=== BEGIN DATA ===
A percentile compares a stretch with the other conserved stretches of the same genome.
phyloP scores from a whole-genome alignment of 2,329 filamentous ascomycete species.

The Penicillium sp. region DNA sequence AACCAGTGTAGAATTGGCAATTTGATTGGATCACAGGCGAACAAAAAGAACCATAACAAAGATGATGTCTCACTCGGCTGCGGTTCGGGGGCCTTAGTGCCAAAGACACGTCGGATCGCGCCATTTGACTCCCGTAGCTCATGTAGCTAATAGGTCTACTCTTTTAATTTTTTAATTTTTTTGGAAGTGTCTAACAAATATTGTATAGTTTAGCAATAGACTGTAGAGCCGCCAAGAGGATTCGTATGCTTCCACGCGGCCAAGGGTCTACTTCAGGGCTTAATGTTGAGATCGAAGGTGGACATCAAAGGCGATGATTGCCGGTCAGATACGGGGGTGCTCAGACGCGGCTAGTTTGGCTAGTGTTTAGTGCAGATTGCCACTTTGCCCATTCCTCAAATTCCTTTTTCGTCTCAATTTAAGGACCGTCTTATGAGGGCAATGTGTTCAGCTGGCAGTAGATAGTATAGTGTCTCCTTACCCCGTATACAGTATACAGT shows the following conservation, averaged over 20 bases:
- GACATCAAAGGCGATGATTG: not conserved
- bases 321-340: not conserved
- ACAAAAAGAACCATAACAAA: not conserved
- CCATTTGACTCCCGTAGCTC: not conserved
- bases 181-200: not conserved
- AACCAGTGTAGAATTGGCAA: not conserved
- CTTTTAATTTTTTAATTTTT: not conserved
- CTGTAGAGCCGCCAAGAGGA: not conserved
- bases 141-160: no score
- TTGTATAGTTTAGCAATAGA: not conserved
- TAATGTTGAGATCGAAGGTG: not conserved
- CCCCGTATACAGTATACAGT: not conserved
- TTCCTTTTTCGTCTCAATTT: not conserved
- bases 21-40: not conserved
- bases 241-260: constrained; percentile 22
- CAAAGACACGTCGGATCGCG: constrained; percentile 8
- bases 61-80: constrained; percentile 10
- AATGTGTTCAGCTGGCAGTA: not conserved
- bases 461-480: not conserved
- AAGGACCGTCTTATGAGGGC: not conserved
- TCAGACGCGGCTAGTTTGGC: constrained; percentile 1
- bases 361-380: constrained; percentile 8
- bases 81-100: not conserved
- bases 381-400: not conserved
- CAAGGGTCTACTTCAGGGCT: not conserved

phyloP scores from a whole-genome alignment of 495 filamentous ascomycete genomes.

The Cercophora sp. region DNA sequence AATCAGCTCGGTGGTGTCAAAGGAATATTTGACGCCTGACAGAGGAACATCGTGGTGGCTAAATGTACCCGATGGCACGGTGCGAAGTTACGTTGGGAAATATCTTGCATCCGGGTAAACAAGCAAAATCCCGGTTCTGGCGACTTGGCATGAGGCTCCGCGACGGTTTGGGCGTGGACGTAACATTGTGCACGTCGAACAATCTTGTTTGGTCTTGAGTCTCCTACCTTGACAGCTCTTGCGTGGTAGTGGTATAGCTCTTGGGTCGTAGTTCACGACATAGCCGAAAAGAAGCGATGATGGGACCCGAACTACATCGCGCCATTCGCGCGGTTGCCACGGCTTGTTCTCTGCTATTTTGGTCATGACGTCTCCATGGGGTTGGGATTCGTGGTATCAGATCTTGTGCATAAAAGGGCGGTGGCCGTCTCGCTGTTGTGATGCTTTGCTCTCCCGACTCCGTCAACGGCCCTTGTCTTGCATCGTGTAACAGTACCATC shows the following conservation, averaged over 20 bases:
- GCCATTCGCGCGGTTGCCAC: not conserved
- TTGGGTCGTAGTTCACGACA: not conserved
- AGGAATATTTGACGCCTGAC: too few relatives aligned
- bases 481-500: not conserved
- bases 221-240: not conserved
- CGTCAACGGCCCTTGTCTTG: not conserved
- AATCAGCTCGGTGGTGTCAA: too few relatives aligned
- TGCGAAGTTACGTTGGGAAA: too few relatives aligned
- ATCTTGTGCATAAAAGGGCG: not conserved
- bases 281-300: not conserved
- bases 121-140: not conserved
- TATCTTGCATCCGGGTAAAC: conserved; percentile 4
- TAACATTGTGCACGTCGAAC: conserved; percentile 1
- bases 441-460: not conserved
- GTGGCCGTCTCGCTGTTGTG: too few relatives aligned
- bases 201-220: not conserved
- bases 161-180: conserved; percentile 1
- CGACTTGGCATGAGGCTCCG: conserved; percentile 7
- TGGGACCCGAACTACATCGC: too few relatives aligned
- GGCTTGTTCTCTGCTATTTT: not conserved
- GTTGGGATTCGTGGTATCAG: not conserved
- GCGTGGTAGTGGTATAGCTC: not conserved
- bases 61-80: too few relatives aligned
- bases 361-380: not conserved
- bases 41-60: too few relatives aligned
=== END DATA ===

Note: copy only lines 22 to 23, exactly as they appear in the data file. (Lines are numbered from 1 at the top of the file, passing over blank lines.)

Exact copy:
- bases 461-480: not conserved
- AAGGACCGTCTTATGAGGGC: not conserved